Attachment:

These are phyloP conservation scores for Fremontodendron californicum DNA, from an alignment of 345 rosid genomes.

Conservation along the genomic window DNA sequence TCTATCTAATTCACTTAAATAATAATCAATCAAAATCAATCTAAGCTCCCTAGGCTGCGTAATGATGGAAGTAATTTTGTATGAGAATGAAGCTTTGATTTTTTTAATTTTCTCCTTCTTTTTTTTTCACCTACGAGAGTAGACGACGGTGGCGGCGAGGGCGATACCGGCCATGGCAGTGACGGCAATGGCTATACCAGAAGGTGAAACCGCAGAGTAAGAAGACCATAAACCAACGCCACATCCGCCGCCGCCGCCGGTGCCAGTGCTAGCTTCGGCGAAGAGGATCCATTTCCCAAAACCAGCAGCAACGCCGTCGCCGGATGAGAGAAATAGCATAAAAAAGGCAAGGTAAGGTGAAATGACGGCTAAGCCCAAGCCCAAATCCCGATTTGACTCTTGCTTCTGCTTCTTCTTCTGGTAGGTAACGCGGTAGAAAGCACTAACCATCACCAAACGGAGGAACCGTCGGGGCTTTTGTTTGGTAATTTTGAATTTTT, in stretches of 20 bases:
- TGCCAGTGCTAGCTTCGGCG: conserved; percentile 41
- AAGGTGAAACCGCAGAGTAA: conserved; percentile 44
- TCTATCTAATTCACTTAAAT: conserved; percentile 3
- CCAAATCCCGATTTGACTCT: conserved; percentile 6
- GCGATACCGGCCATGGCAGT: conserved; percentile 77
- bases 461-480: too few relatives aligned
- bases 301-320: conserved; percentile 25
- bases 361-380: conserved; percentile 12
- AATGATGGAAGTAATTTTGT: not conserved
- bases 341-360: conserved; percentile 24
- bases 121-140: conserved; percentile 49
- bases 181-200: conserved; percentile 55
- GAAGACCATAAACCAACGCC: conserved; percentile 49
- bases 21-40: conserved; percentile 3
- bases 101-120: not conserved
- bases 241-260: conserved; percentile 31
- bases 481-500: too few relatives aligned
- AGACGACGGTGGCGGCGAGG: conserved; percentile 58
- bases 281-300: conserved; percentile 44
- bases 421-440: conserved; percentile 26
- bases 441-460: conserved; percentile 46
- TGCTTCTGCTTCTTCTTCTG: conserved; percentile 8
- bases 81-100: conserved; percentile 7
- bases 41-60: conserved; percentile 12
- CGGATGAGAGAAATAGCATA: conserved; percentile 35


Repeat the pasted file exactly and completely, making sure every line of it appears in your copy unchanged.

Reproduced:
These are phyloP conservation scores for Fremontodendron californicum DNA, from an alignment of 345 rosid genomes.

Conservation along the genomic window DNA sequence TCTATCTAATTCACTTAAATAATAATCAATCAAAATCAATCTAAGCTCCCTAGGCTGCGTAATGATGGAAGTAATTTTGTATGAGAATGAAGCTTTGATTTTTTTAATTTTCTCCTTCTTTTTTTTTCACCTACGAGAGTAGACGACGGTGGCGGCGAGGGCGATACCGGCCATGGCAGTGACGGCAATGGCTATACCAGAAGGTGAAACCGCAGAGTAAGAAGACCATAAACCAACGCCACATCCGCCGCCGCCGCCGGTGCCAGTGCTAGCTTCGGCGAAGAGGATCCATTTCCCAAAACCAGCAGCAACGCCGTCGCCGGATGAGAGAAATAGCATAAAAAAGGCAAGGTAAGGTGAAATGACGGCTAAGCCCAAGCCCAAATCCCGATTTGACTCTTGCTTCTGCTTCTTCTTCTGGTAGGTAACGCGGTAGAAAGCACTAACCATCACCAAACGGAGGAACCGTCGGGGCTTTTGTTTGGTAATTTTGAATTTTT, in stretches of 20 bases:
- TGCCAGTGCTAGCTTCGGCG: conserved; percentile 41
- AAGGTGAAACCGCAGAGTAA: conserved; percentile 44
- TCTATCTAATTCACTTAAAT: conserved; percentile 3
- CCAAATCCCGATTTGACTCT: conserved; percentile 6
- GCGATACCGGCCATGGCAGT: conserved; percentile 77
- bases 461-480: too few relatives aligned
- bases 301-320: conserved; percentile 25
- bases 361-380: conserved; percentile 12
- AATGATGGAAGTAATTTTGT: not conserved
- bases 341-360: conserved; percentile 24
- bases 121-140: conserved; percentile 49
- bases 181-200: conserved; percentile 55
- GAAGACCATAAACCAACGCC: conserved; percentile 49
- bases 21-40: conserved; percentile 3
- bases 101-120: not conserved
- bases 241-260: conserved; percentile 31
- bases 481-500: too few relatives aligned
- AGACGACGGTGGCGGCGAGG: conserved; percentile 58
- bases 281-300: conserved; percentile 44
- bases 421-440: conserved; percentile 26
- bases 441-460: conserved; percentile 46
- TGCTTCTGCTTCTTCTTCTG: conserved; percentile 8
- bases 81-100: conserved; percentile 7
- bases 41-60: conserved; percentile 12
- CGGATGAGAGAAATAGCATA: conserved; percentile 35